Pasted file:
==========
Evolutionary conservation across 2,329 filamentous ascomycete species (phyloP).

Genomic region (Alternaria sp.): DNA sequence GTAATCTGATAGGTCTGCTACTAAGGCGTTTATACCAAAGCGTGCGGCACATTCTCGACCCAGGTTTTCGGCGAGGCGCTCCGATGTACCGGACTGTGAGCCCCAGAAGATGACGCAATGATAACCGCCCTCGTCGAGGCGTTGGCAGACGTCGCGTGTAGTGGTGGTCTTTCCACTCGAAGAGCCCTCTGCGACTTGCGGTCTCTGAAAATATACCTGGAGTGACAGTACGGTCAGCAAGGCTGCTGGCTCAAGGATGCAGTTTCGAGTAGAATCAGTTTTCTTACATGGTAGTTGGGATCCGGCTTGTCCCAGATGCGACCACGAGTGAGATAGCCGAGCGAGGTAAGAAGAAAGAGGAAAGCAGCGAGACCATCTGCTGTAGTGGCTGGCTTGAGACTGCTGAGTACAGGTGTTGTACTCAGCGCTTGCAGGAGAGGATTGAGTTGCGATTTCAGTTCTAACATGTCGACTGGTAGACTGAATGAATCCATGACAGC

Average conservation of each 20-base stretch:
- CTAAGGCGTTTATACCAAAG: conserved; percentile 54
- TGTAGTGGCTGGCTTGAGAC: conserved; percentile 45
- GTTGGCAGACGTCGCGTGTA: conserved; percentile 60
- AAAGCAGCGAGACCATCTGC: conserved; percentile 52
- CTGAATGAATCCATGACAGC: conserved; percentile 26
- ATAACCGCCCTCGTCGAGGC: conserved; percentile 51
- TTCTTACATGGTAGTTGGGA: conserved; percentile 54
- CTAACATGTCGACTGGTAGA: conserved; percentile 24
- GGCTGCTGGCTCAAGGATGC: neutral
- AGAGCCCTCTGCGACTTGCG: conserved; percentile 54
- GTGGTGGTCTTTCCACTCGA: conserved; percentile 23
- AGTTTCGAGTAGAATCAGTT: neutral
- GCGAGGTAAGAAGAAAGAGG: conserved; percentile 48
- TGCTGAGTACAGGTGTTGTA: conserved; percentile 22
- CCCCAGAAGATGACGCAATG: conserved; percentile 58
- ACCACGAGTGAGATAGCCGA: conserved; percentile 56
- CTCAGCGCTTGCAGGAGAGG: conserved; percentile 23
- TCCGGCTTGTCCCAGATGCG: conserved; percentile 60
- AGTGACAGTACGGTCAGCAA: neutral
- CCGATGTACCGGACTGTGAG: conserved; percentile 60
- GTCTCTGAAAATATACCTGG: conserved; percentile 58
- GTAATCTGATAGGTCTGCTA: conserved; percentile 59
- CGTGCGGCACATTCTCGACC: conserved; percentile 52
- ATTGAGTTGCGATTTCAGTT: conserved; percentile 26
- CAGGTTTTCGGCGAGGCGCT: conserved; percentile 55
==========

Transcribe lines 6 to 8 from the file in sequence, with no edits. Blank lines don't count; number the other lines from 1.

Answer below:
- GTTGGCAGACGTCGCGTGTA: conserved; percentile 60
- AAAGCAGCGAGACCATCTGC: conserved; percentile 52
- CTGAATGAATCCATGACAGC: conserved; percentile 26